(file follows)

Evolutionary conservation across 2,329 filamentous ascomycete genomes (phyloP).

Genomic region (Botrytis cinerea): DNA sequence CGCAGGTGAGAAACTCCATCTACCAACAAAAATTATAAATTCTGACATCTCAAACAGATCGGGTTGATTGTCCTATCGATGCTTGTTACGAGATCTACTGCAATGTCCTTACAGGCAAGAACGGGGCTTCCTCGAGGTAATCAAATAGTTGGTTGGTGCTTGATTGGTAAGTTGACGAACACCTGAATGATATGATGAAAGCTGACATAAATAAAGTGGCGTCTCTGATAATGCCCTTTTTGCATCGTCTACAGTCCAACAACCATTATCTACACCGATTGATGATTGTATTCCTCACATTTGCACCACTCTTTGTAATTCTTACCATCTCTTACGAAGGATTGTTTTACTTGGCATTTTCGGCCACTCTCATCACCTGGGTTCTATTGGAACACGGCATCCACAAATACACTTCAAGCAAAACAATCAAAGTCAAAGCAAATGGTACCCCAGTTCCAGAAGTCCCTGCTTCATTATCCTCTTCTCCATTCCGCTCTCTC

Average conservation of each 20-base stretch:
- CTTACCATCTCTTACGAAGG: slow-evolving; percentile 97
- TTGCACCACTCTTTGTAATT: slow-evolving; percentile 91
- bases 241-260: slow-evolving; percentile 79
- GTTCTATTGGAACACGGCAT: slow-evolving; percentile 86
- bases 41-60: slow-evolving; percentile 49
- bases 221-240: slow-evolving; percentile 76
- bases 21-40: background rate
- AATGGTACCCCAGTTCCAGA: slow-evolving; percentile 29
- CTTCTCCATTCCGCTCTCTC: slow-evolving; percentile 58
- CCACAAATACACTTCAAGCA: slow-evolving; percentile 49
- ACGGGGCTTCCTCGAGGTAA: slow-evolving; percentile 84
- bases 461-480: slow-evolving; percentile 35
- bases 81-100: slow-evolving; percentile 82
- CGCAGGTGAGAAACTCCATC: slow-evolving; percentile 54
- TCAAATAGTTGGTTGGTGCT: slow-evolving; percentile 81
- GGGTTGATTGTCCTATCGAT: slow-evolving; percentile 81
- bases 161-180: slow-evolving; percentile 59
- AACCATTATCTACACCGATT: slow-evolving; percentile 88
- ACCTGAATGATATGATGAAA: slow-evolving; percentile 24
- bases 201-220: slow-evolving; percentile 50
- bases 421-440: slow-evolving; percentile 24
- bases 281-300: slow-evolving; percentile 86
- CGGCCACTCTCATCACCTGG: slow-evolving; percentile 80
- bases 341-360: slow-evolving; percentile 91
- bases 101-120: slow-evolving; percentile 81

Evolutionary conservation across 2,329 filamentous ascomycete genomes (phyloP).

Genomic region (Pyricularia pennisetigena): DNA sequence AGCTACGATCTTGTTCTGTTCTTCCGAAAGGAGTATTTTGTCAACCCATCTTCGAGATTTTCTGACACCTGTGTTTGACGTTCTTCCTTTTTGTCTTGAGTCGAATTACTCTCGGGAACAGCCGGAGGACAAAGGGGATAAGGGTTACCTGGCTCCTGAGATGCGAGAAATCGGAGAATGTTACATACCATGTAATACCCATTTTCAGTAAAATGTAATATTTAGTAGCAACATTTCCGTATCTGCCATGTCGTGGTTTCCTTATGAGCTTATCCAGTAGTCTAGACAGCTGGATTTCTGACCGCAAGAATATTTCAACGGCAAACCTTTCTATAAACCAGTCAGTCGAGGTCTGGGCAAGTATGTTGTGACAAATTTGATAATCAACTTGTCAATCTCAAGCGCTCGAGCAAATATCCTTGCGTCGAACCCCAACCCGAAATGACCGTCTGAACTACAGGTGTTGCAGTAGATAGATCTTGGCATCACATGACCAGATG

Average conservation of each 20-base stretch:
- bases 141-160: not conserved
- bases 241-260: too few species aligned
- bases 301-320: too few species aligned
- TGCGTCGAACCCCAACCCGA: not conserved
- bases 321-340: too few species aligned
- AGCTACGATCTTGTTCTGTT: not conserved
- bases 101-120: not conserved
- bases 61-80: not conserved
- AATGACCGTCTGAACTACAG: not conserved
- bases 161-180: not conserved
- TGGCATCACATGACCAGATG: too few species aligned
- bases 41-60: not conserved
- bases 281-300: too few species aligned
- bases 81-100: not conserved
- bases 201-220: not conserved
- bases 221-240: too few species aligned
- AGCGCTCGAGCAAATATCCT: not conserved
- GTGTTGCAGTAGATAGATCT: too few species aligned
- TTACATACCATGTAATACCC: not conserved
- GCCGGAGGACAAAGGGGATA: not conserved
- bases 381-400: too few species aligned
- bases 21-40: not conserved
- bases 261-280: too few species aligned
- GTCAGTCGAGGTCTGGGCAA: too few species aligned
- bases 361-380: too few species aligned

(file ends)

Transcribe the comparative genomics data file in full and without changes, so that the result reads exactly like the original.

Evolutionary conservation across 2,329 filamentous ascomycete genomes (phyloP).

Genomic region (Botrytis cinerea): DNA sequence CGCAGGTGAGAAACTCCATCTACCAACAAAAATTATAAATTCTGACATCTCAAACAGATCGGGTTGATTGTCCTATCGATGCTTGTTACGAGATCTACTGCAATGTCCTTACAGGCAAGAACGGGGCTTCCTCGAGGTAATCAAATAGTTGGTTGGTGCTTGATTGGTAAGTTGACGAACACCTGAATGATATGATGAAAGCTGACATAAATAAAGTGGCGTCTCTGATAATGCCCTTTTTGCATCGTCTACAGTCCAACAACCATTATCTACACCGATTGATGATTGTATTCCTCACATTTGCACCACTCTTTGTAATTCTTACCATCTCTTACGAAGGATTGTTTTACTTGGCATTTTCGGCCACTCTCATCACCTGGGTTCTATTGGAACACGGCATCCACAAATACACTTCAAGCAAAACAATCAAAGTCAAAGCAAATGGTACCCCAGTTCCAGAAGTCCCTGCTTCATTATCCTCTTCTCCATTCCGCTCTCTC

Average conservation of each 20-base stretch:
- CTTACCATCTCTTACGAAGG: slow-evolving; percentile 97
- TTGCACCACTCTTTGTAATT: slow-evolving; percentile 91
- bases 241-260: slow-evolving; percentile 79
- GTTCTATTGGAACACGGCAT: slow-evolving; percentile 86
- bases 41-60: slow-evolving; percentile 49
- bases 221-240: slow-evolving; percentile 76
- bases 21-40: background rate
- AATGGTACCCCAGTTCCAGA: slow-evolving; percentile 29
- CTTCTCCATTCCGCTCTCTC: slow-evolving; percentile 58
- CCACAAATACACTTCAAGCA: slow-evolving; percentile 49
- ACGGGGCTTCCTCGAGGTAA: slow-evolving; percentile 84
- bases 461-480: slow-evolving; percentile 35
- bases 81-100: slow-evolving; percentile 82
- CGCAGGTGAGAAACTCCATC: slow-evolving; percentile 54
- TCAAATAGTTGGTTGGTGCT: slow-evolving; percentile 81
- GGGTTGATTGTCCTATCGAT: slow-evolving; percentile 81
- bases 161-180: slow-evolving; percentile 59
- AACCATTATCTACACCGATT: slow-evolving; percentile 88
- ACCTGAATGATATGATGAAA: slow-evolving; percentile 24
- bases 201-220: slow-evolving; percentile 50
- bases 421-440: slow-evolving; percentile 24
- bases 281-300: slow-evolving; percentile 86
- CGGCCACTCTCATCACCTGG: slow-evolving; percentile 80
- bases 341-360: slow-evolving; percentile 91
- bases 101-120: slow-evolving; percentile 81

Evolutionary conservation across 2,329 filamentous ascomycete genomes (phyloP).

Genomic region (Pyricularia pennisetigena): DNA sequence AGCTACGATCTTGTTCTGTTCTTCCGAAAGGAGTATTTTGTCAACCCATCTTCGAGATTTTCTGACACCTGTGTTTGACGTTCTTCCTTTTTGTCTTGAGTCGAATTACTCTCGGGAACAGCCGGAGGACAAAGGGGATAAGGGTTACCTGGCTCCTGAGATGCGAGAAATCGGAGAATGTTACATACCATGTAATACCCATTTTCAGTAAAATGTAATATTTAGTAGCAACATTTCCGTATCTGCCATGTCGTGGTTTCCTTATGAGCTTATCCAGTAGTCTAGACAGCTGGATTTCTGACCGCAAGAATATTTCAACGGCAAACCTTTCTATAAACCAGTCAGTCGAGGTCTGGGCAAGTATGTTGTGACAAATTTGATAATCAACTTGTCAATCTCAAGCGCTCGAGCAAATATCCTTGCGTCGAACCCCAACCCGAAATGACCGTCTGAACTACAGGTGTTGCAGTAGATAGATCTTGGCATCACATGACCAGATG

Average conservation of each 20-base stretch:
- bases 141-160: not conserved
- bases 241-260: too few species aligned
- bases 301-320: too few species aligned
- TGCGTCGAACCCCAACCCGA: not conserved
- bases 321-340: too few species aligned
- AGCTACGATCTTGTTCTGTT: not conserved
- bases 101-120: not conserved
- bases 61-80: not conserved
- AATGACCGTCTGAACTACAG: not conserved
- bases 161-180: not conserved
- TGGCATCACATGACCAGATG: too few species aligned
- bases 41-60: not conserved
- bases 281-300: too few species aligned
- bases 81-100: not conserved
- bases 201-220: not conserved
- bases 221-240: too few species aligned
- AGCGCTCGAGCAAATATCCT: not conserved
- GTGTTGCAGTAGATAGATCT: too few species aligned
- TTACATACCATGTAATACCC: not conserved
- GCCGGAGGACAAAGGGGATA: not conserved
- bases 381-400: too few species aligned
- bases 21-40: not conserved
- bases 261-280: too few species aligned
- GTCAGTCGAGGTCTGGGCAA: too few species aligned
- bases 361-380: too few species aligned